Sivas

Sivas the late-Classical and Medieval Sebastia, sometimes spelt Sebastea or Sebasteia) is the provincial capital of Sivas Province in Turkey. According to the 2007 Turkish census, its population was 296,402. Situated at an altitude of 1275 m, Sivas is the highest city of the Central Anatolian Region, and the most mountainous one with the numerous peaks. This uneven land has been the shelter of many tribes, from the earliest ages to more recent periods from which remain many notable monuments.
Sivas being at the junction point of the Persia and Baghdad caravan routes, was once a busy commercial center. During the interval between 1142 and 1171, it was the capital of the Turkish Danismend Emirs. Later, under the rule of the Seljuks, it became a cultural center, with importance given to learning and scholarship; and many related buildings were constructed by the remains of some, can still be seen today.

Today it’s also a center of Turkish Alevi (Alawite) Islamic culture.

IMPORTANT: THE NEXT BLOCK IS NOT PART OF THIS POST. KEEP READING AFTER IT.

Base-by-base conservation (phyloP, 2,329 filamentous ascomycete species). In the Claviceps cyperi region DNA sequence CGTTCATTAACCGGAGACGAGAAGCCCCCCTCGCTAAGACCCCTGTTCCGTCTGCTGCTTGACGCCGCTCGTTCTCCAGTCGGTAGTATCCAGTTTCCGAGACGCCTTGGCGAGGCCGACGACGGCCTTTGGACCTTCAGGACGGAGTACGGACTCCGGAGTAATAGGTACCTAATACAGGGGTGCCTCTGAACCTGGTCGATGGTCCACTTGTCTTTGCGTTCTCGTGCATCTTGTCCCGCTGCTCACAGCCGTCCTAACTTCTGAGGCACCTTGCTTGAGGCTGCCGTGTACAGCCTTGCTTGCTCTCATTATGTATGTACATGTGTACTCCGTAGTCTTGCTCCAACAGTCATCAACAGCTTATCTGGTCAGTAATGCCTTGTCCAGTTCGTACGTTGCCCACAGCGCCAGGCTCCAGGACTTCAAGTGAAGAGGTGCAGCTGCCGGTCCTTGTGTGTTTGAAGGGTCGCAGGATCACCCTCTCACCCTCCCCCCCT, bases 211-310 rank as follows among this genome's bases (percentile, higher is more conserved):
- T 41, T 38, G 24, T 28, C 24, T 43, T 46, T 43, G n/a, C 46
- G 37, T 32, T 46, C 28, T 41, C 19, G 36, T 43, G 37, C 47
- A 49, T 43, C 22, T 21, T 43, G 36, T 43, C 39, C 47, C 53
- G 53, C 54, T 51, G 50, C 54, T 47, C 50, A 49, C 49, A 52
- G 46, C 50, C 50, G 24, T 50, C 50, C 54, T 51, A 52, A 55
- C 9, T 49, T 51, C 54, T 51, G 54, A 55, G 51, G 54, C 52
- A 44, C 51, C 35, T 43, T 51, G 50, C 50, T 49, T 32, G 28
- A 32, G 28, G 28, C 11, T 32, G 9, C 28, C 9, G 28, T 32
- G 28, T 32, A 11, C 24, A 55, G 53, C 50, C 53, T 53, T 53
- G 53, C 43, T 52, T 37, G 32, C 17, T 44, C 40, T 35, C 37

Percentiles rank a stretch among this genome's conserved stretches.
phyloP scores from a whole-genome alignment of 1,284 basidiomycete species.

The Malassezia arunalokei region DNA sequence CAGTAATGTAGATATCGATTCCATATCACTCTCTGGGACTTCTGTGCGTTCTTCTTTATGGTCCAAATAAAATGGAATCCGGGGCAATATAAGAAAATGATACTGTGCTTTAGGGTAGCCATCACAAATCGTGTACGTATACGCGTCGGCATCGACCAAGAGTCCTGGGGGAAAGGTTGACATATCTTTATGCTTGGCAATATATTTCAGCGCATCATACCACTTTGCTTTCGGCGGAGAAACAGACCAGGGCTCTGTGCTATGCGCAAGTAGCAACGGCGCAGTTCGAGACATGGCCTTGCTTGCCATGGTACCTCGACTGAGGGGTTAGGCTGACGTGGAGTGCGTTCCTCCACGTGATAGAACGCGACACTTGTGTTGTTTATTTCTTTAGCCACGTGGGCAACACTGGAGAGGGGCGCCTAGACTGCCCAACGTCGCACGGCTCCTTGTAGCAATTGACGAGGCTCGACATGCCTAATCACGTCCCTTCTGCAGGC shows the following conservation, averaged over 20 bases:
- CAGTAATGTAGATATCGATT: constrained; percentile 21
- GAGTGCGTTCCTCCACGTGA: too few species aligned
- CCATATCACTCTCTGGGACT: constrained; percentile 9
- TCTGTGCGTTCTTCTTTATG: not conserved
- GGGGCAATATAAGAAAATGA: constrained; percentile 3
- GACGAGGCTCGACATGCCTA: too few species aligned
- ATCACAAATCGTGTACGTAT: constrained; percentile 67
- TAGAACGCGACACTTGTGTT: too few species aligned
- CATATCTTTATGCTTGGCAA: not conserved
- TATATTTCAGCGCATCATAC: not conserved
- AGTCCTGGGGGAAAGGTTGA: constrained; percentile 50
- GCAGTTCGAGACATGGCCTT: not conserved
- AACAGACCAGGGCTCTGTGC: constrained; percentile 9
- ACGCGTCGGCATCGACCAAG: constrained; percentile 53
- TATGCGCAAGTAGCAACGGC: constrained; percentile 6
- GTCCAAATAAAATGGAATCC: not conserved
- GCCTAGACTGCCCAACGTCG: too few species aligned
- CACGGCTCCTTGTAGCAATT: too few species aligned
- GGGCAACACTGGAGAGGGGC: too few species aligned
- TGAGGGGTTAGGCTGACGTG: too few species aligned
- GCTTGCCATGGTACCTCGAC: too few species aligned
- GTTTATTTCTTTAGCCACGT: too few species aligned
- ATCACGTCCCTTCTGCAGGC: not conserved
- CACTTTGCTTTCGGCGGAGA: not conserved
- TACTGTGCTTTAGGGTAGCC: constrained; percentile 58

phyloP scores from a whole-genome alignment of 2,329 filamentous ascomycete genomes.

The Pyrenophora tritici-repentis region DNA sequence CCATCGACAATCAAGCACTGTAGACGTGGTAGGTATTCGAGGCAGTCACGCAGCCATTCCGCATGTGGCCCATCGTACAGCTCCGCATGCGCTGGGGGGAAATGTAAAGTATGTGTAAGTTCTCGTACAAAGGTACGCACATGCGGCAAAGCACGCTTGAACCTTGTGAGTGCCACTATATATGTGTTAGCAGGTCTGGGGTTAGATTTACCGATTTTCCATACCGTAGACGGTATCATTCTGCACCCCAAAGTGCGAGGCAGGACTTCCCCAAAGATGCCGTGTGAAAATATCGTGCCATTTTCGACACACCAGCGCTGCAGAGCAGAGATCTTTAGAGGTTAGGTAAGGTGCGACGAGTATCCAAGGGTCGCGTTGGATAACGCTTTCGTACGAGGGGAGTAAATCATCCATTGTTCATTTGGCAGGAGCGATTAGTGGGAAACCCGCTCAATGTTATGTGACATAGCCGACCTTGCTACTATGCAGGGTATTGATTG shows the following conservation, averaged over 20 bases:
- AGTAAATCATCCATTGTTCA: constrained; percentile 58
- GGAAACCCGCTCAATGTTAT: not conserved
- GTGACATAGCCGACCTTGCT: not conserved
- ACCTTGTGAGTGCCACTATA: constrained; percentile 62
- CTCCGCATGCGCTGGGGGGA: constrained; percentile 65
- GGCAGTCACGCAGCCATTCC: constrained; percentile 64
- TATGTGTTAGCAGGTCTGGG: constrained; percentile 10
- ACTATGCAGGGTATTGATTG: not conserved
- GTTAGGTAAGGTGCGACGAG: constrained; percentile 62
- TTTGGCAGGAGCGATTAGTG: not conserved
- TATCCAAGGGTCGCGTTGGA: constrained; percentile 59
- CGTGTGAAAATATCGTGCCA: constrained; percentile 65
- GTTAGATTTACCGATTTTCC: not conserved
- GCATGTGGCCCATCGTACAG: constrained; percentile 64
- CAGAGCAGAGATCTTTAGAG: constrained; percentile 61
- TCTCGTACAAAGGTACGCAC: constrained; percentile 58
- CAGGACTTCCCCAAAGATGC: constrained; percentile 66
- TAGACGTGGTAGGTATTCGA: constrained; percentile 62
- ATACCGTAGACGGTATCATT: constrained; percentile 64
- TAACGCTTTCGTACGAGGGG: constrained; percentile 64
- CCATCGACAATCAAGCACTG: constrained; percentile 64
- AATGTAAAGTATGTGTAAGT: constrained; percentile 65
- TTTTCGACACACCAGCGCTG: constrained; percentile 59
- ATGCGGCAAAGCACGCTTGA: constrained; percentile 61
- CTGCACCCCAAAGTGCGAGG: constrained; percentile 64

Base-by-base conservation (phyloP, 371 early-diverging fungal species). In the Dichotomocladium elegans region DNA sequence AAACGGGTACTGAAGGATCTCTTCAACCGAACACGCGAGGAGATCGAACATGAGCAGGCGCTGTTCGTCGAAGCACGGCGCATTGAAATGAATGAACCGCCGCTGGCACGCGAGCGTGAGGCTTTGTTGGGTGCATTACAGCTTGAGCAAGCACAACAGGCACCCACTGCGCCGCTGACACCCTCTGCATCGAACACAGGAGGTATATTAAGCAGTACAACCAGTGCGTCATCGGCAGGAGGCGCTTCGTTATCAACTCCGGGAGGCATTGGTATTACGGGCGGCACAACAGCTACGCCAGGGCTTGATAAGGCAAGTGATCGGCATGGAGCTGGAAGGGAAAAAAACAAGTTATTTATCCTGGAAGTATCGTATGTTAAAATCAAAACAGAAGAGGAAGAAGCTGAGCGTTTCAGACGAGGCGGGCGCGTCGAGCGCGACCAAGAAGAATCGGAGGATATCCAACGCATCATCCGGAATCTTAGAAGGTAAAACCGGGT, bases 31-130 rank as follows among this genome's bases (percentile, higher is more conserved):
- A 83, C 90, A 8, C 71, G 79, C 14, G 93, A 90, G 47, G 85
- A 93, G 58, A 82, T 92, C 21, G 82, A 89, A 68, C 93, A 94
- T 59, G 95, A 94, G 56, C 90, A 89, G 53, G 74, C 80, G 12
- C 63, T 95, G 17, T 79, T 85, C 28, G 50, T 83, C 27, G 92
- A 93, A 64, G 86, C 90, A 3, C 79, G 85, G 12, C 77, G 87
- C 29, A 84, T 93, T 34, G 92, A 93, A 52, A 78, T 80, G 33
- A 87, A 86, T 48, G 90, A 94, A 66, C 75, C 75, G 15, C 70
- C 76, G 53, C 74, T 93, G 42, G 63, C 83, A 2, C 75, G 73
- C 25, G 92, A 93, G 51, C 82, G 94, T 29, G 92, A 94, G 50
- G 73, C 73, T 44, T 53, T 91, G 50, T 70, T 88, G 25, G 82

If you come to Sivas, it will be to see the Seljuk monuments such as the cifte Minare Madrasah (Seminary of the Twin Minarets, 1271), the Ulu Mosque (Great Mosque, 1197), the Buruciye and Sifaiye Madrasah s, and the splendid GOk Madrasah (Celestial or Sky-Blue Seminary, 1271). There are also a number of Seljuk turbes (cylindrical tombs) scattered about the town.

A more recent historic building is the site of the Sivas Congress, convened by Mustafa Kemal (Ataturk) on September 4, 1919, to rally the country to the cause of independence.



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